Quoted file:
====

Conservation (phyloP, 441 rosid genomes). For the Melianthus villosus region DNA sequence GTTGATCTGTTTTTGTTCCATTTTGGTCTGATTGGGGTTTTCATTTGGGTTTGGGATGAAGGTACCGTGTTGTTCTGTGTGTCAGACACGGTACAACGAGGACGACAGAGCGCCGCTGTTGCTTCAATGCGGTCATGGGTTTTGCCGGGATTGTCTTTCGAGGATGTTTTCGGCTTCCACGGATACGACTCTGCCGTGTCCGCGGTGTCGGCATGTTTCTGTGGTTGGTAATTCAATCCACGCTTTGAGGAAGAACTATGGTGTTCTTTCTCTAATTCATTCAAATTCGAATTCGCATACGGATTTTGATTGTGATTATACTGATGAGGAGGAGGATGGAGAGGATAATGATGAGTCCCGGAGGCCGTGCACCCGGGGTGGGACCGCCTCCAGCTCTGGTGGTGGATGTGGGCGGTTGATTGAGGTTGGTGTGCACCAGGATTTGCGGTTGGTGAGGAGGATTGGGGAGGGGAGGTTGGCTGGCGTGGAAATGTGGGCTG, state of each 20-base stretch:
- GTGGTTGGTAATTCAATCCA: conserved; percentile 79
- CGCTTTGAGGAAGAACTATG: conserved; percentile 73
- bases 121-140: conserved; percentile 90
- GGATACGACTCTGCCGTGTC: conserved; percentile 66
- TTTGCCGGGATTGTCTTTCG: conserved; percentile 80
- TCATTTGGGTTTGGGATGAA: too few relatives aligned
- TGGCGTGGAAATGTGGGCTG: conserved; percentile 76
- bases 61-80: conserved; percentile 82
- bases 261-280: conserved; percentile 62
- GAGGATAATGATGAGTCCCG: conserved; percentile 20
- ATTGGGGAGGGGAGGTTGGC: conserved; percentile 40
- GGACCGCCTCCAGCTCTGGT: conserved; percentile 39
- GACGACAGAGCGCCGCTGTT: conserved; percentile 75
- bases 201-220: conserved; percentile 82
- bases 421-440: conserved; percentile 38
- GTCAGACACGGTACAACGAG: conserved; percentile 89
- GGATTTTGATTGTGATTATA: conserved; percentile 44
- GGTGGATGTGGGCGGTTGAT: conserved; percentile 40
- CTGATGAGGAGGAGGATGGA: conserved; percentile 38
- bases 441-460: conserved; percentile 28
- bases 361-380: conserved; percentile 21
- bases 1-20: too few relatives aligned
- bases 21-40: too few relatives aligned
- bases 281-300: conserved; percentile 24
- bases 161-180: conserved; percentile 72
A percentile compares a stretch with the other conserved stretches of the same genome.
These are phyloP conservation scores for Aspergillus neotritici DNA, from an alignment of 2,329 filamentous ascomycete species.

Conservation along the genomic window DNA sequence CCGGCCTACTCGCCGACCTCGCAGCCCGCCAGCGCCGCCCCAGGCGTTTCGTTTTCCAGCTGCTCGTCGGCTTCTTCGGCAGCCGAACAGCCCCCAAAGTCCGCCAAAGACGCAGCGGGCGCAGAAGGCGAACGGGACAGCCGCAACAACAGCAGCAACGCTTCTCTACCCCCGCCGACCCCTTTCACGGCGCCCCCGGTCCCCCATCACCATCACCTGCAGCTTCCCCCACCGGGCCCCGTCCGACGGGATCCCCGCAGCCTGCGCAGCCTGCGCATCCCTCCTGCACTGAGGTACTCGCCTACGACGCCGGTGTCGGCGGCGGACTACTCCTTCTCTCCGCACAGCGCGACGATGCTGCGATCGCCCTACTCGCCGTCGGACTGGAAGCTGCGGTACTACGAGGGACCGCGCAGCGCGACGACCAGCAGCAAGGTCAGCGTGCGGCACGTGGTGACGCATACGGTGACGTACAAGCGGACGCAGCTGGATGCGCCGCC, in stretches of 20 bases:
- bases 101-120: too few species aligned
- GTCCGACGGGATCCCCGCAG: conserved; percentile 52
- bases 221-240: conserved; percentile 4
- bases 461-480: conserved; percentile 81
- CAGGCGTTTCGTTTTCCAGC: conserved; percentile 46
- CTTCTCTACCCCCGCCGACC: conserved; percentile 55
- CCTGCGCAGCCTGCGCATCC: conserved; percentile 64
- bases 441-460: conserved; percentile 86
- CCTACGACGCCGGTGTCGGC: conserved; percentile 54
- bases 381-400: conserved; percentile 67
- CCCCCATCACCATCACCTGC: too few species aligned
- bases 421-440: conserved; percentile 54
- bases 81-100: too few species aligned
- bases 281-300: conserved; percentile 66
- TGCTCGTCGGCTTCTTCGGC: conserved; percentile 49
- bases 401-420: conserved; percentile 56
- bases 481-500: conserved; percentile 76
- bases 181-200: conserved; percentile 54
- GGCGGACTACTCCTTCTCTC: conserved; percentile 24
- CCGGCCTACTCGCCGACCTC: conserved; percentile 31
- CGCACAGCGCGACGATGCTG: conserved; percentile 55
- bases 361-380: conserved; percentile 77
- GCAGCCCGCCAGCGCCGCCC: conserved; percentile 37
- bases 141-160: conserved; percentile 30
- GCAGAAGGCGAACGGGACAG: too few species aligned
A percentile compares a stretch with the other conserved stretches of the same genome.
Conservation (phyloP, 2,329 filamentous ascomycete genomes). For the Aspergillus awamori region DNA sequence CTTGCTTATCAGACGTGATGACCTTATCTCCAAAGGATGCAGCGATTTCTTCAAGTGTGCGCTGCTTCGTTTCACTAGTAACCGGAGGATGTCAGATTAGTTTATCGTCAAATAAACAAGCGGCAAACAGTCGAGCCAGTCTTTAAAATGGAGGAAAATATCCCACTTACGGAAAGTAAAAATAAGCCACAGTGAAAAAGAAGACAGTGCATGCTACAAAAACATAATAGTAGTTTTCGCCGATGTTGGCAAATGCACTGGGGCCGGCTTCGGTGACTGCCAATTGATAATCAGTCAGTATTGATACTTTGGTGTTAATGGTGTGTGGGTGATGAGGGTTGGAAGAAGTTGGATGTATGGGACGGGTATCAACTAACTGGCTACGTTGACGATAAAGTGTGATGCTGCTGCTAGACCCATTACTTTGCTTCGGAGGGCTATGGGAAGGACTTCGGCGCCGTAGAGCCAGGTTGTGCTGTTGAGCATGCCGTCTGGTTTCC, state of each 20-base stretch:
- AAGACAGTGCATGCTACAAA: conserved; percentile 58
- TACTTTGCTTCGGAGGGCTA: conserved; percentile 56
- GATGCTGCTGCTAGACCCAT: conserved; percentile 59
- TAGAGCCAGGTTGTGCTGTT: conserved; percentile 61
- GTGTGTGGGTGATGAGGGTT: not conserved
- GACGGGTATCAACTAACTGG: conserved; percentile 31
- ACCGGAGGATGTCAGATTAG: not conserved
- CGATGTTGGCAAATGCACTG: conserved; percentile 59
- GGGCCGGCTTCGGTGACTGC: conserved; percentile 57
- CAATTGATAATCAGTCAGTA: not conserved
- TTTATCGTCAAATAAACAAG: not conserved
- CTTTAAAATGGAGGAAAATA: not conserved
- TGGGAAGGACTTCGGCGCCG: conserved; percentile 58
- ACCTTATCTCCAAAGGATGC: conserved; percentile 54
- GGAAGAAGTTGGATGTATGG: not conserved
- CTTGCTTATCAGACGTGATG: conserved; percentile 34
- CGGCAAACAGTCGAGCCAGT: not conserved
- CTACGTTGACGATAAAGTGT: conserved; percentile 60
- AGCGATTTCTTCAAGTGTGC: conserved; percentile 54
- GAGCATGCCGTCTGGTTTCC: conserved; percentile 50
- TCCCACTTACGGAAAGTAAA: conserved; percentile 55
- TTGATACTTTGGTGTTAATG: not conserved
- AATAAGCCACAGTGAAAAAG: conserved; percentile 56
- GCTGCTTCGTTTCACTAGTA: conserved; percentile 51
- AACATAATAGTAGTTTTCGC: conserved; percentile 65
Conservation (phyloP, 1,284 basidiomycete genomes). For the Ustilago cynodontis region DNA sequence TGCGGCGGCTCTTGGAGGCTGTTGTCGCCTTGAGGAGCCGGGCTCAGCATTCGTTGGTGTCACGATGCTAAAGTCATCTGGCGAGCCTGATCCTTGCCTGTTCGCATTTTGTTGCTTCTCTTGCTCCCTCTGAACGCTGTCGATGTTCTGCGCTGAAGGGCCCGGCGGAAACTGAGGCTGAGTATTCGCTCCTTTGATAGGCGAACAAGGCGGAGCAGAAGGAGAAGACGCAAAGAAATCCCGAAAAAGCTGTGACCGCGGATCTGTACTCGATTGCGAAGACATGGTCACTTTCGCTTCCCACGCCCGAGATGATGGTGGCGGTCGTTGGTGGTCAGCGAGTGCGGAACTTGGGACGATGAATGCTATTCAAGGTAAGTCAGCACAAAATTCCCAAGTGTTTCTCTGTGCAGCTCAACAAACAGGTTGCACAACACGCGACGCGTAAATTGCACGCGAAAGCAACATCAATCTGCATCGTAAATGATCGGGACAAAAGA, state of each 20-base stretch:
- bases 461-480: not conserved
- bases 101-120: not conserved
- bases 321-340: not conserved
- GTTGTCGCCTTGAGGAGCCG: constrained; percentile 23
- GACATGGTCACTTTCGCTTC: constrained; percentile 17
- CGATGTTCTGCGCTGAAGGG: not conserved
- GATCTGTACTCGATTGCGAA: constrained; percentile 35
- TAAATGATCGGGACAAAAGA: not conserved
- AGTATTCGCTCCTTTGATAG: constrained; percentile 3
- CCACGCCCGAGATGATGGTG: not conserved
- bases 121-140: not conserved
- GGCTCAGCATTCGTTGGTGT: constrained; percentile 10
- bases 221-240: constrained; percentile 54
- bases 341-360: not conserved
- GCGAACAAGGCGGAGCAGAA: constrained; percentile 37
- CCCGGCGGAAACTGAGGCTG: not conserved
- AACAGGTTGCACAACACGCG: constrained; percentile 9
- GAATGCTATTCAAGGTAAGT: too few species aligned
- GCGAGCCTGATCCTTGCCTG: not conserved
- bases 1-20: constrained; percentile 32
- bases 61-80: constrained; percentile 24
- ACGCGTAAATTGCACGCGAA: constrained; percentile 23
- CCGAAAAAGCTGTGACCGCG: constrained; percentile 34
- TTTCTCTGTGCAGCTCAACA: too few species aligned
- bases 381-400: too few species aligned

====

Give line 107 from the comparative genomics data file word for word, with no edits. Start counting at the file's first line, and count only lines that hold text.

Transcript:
- bases 381-400: too few species aligned